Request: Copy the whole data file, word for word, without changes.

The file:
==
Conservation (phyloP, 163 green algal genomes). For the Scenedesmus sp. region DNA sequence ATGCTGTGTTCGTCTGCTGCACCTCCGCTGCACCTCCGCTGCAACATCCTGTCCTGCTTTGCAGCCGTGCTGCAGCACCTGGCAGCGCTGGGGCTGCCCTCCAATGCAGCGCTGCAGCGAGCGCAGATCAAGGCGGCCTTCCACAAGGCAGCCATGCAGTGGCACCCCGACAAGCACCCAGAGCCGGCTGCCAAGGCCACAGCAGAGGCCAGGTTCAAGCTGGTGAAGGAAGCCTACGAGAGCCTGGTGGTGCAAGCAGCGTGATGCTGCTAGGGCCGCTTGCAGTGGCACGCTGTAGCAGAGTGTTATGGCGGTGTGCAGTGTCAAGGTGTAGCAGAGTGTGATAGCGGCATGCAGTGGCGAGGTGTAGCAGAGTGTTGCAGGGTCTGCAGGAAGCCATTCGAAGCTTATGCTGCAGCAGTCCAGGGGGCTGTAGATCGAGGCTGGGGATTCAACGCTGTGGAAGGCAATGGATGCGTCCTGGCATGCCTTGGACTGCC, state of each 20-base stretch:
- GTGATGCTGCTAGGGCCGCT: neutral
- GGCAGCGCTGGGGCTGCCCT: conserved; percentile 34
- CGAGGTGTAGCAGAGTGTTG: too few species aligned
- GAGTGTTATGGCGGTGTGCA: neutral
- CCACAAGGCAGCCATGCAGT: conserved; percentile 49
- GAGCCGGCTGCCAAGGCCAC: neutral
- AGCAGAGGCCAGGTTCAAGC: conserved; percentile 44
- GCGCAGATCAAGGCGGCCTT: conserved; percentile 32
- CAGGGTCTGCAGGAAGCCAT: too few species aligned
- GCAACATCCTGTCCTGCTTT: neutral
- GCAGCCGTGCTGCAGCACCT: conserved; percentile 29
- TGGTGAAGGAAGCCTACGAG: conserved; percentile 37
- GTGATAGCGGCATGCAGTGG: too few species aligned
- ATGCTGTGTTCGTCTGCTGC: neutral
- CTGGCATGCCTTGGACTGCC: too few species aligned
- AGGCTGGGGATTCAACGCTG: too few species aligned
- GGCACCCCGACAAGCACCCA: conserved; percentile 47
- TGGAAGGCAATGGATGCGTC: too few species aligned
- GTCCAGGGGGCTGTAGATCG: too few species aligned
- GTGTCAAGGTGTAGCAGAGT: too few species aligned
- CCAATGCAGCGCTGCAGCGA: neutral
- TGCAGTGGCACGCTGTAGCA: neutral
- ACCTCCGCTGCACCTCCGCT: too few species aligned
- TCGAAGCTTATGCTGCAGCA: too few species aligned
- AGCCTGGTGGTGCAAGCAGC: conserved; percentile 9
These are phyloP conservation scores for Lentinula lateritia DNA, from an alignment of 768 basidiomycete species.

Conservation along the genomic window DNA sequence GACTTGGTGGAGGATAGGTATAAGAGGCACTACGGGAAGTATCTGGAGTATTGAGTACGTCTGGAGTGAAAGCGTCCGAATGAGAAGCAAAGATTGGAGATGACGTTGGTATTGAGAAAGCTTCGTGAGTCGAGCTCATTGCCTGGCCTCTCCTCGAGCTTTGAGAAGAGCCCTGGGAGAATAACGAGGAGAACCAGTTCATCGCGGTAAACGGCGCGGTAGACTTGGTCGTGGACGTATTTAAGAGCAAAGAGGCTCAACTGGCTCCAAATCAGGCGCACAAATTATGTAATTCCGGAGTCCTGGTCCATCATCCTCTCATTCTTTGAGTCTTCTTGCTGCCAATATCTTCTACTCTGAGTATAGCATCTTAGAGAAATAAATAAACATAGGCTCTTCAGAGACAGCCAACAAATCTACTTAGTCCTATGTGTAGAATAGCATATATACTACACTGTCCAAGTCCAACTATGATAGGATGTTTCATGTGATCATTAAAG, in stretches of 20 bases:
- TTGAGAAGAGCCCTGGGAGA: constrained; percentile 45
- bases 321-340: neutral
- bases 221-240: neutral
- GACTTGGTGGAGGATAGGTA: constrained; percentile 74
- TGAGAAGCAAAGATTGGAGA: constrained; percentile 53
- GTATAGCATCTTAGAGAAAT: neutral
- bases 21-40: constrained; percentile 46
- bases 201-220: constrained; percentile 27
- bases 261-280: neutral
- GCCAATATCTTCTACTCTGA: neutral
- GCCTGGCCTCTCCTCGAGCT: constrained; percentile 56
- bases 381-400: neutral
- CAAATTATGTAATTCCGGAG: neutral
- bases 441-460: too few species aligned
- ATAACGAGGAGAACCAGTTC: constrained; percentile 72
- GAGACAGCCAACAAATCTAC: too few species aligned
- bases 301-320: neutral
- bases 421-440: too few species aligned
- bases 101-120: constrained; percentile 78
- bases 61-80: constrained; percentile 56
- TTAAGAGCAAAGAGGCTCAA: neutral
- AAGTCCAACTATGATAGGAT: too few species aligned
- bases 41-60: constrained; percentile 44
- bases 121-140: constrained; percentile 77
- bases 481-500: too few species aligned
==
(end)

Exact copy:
Conservation (phyloP, 163 green algal genomes). For the Scenedesmus sp. region DNA sequence ATGCTGTGTTCGTCTGCTGCACCTCCGCTGCACCTCCGCTGCAACATCCTGTCCTGCTTTGCAGCCGTGCTGCAGCACCTGGCAGCGCTGGGGCTGCCCTCCAATGCAGCGCTGCAGCGAGCGCAGATCAAGGCGGCCTTCCACAAGGCAGCCATGCAGTGGCACCCCGACAAGCACCCAGAGCCGGCTGCCAAGGCCACAGCAGAGGCCAGGTTCAAGCTGGTGAAGGAAGCCTACGAGAGCCTGGTGGTGCAAGCAGCGTGATGCTGCTAGGGCCGCTTGCAGTGGCACGCTGTAGCAGAGTGTTATGGCGGTGTGCAGTGTCAAGGTGTAGCAGAGTGTGATAGCGGCATGCAGTGGCGAGGTGTAGCAGAGTGTTGCAGGGTCTGCAGGAAGCCATTCGAAGCTTATGCTGCAGCAGTCCAGGGGGCTGTAGATCGAGGCTGGGGATTCAACGCTGTGGAAGGCAATGGATGCGTCCTGGCATGCCTTGGACTGCC, state of each 20-base stretch:
- GTGATGCTGCTAGGGCCGCT: neutral
- GGCAGCGCTGGGGCTGCCCT: conserved; percentile 34
- CGAGGTGTAGCAGAGTGTTG: too few species aligned
- GAGTGTTATGGCGGTGTGCA: neutral
- CCACAAGGCAGCCATGCAGT: conserved; percentile 49
- GAGCCGGCTGCCAAGGCCAC: neutral
- AGCAGAGGCCAGGTTCAAGC: conserved; percentile 44
- GCGCAGATCAAGGCGGCCTT: conserved; percentile 32
- CAGGGTCTGCAGGAAGCCAT: too few species aligned
- GCAACATCCTGTCCTGCTTT: neutral
- GCAGCCGTGCTGCAGCACCT: conserved; percentile 29
- TGGTGAAGGAAGCCTACGAG: conserved; percentile 37
- GTGATAGCGGCATGCAGTGG: too few species aligned
- ATGCTGTGTTCGTCTGCTGC: neutral
- CTGGCATGCCTTGGACTGCC: too few species aligned
- AGGCTGGGGATTCAACGCTG: too few species aligned
- GGCACCCCGACAAGCACCCA: conserved; percentile 47
- TGGAAGGCAATGGATGCGTC: too few species aligned
- GTCCAGGGGGCTGTAGATCG: too few species aligned
- GTGTCAAGGTGTAGCAGAGT: too few species aligned
- CCAATGCAGCGCTGCAGCGA: neutral
- TGCAGTGGCACGCTGTAGCA: neutral
- ACCTCCGCTGCACCTCCGCT: too few species aligned
- TCGAAGCTTATGCTGCAGCA: too few species aligned
- AGCCTGGTGGTGCAAGCAGC: conserved; percentile 9
These are phyloP conservation scores for Lentinula lateritia DNA, from an alignment of 768 basidiomycete species.

Conservation along the genomic window DNA sequence GACTTGGTGGAGGATAGGTATAAGAGGCACTACGGGAAGTATCTGGAGTATTGAGTACGTCTGGAGTGAAAGCGTCCGAATGAGAAGCAAAGATTGGAGATGACGTTGGTATTGAGAAAGCTTCGTGAGTCGAGCTCATTGCCTGGCCTCTCCTCGAGCTTTGAGAAGAGCCCTGGGAGAATAACGAGGAGAACCAGTTCATCGCGGTAAACGGCGCGGTAGACTTGGTCGTGGACGTATTTAAGAGCAAAGAGGCTCAACTGGCTCCAAATCAGGCGCACAAATTATGTAATTCCGGAGTCCTGGTCCATCATCCTCTCATTCTTTGAGTCTTCTTGCTGCCAATATCTTCTACTCTGAGTATAGCATCTTAGAGAAATAAATAAACATAGGCTCTTCAGAGACAGCCAACAAATCTACTTAGTCCTATGTGTAGAATAGCATATATACTACACTGTCCAAGTCCAACTATGATAGGATGTTTCATGTGATCATTAAAG, in stretches of 20 bases:
- TTGAGAAGAGCCCTGGGAGA: constrained; percentile 45
- bases 321-340: neutral
- bases 221-240: neutral
- GACTTGGTGGAGGATAGGTA: constrained; percentile 74
- TGAGAAGCAAAGATTGGAGA: constrained; percentile 53
- GTATAGCATCTTAGAGAAAT: neutral
- bases 21-40: constrained; percentile 46
- bases 201-220: constrained; percentile 27
- bases 261-280: neutral
- GCCAATATCTTCTACTCTGA: neutral
- GCCTGGCCTCTCCTCGAGCT: constrained; percentile 56
- bases 381-400: neutral
- CAAATTATGTAATTCCGGAG: neutral
- bases 441-460: too few species aligned
- ATAACGAGGAGAACCAGTTC: constrained; percentile 72
- GAGACAGCCAACAAATCTAC: too few species aligned
- bases 301-320: neutral
- bases 421-440: too few species aligned
- bases 101-120: constrained; percentile 78
- bases 61-80: constrained; percentile 56
- TTAAGAGCAAAGAGGCTCAA: neutral
- AAGTCCAACTATGATAGGAT: too few species aligned
- bases 41-60: constrained; percentile 44
- bases 121-140: constrained; percentile 77
- bases 481-500: too few species aligned